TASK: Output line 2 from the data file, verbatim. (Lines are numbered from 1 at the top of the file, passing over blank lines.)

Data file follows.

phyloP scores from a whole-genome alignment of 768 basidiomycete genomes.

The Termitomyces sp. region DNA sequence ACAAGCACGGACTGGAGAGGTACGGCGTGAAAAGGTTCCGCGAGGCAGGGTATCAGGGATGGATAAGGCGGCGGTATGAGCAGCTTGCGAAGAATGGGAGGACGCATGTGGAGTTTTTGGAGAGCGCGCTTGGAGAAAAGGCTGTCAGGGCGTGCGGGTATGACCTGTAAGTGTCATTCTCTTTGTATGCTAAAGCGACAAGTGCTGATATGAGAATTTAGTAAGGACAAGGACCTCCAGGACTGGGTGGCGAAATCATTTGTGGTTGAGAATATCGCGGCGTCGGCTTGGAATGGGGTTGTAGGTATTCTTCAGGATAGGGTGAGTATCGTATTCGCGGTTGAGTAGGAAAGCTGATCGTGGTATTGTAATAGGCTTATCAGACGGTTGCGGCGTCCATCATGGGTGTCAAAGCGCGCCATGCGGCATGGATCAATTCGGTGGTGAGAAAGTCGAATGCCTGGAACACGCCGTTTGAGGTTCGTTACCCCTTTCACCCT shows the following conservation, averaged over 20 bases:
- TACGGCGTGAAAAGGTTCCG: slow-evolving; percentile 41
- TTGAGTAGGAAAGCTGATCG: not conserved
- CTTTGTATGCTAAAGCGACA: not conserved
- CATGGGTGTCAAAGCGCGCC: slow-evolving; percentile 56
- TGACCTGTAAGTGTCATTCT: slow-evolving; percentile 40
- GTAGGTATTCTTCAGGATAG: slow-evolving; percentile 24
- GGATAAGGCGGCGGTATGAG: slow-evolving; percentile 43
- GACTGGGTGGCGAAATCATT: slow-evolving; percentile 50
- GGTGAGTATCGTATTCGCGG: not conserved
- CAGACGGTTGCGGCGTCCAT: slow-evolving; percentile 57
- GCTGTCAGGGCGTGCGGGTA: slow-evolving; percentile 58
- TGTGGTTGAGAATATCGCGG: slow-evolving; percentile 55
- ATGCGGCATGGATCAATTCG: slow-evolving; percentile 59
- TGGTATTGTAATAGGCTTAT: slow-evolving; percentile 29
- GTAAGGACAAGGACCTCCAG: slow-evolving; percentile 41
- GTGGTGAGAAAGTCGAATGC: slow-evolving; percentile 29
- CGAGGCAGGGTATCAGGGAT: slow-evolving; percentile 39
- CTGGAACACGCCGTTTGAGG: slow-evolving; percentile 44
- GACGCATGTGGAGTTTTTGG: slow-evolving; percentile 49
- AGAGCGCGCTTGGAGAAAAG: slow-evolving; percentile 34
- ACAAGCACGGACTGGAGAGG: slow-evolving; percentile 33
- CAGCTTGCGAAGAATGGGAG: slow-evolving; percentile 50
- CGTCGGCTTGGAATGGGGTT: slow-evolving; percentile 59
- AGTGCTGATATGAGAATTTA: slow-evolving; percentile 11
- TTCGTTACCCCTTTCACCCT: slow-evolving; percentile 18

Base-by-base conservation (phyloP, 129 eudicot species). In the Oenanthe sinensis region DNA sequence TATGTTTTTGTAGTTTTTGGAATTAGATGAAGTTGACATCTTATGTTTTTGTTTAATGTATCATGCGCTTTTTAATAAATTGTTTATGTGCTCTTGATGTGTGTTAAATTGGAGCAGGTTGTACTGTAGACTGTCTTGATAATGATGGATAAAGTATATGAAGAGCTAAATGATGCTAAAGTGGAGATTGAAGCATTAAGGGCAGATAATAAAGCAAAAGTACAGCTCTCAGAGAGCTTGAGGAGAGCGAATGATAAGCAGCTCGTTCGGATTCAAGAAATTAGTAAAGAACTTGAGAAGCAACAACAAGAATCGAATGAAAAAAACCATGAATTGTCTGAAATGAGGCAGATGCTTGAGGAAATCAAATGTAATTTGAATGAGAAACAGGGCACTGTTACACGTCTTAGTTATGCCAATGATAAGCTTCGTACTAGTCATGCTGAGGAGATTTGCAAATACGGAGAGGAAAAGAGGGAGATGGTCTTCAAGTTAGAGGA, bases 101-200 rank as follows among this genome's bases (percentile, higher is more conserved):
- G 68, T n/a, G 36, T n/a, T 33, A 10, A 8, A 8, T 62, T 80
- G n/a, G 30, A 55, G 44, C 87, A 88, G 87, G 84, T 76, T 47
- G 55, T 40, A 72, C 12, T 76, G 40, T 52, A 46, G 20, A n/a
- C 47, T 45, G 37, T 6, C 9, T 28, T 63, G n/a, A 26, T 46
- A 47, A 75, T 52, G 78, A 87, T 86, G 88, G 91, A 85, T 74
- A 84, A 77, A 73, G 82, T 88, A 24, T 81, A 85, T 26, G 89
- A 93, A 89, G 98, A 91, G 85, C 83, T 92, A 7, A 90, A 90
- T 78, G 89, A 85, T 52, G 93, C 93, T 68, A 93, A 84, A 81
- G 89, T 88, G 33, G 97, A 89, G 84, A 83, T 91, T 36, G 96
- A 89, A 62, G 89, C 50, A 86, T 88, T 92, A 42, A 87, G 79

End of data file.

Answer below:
The Termitomyces sp. region DNA sequence ACAAGCACGGACTGGAGAGGTACGGCGTGAAAAGGTTCCGCGAGGCAGGGTATCAGGGATGGATAAGGCGGCGGTATGAGCAGCTTGCGAAGAATGGGAGGACGCATGTGGAGTTTTTGGAGAGCGCGCTTGGAGAAAAGGCTGTCAGGGCGTGCGGGTATGACCTGTAAGTGTCATTCTCTTTGTATGCTAAAGCGACAAGTGCTGATATGAGAATTTAGTAAGGACAAGGACCTCCAGGACTGGGTGGCGAAATCATTTGTGGTTGAGAATATCGCGGCGTCGGCTTGGAATGGGGTTGTAGGTATTCTTCAGGATAGGGTGAGTATCGTATTCGCGGTTGAGTAGGAAAGCTGATCGTGGTATTGTAATAGGCTTATCAGACGGTTGCGGCGTCCATCATGGGTGTCAAAGCGCGCCATGCGGCATGGATCAATTCGGTGGTGAGAAAGTCGAATGCCTGGAACACGCCGTTTGAGGTTCGTTACCCCTTTCACCCT shows the following conservation, averaged over 20 bases: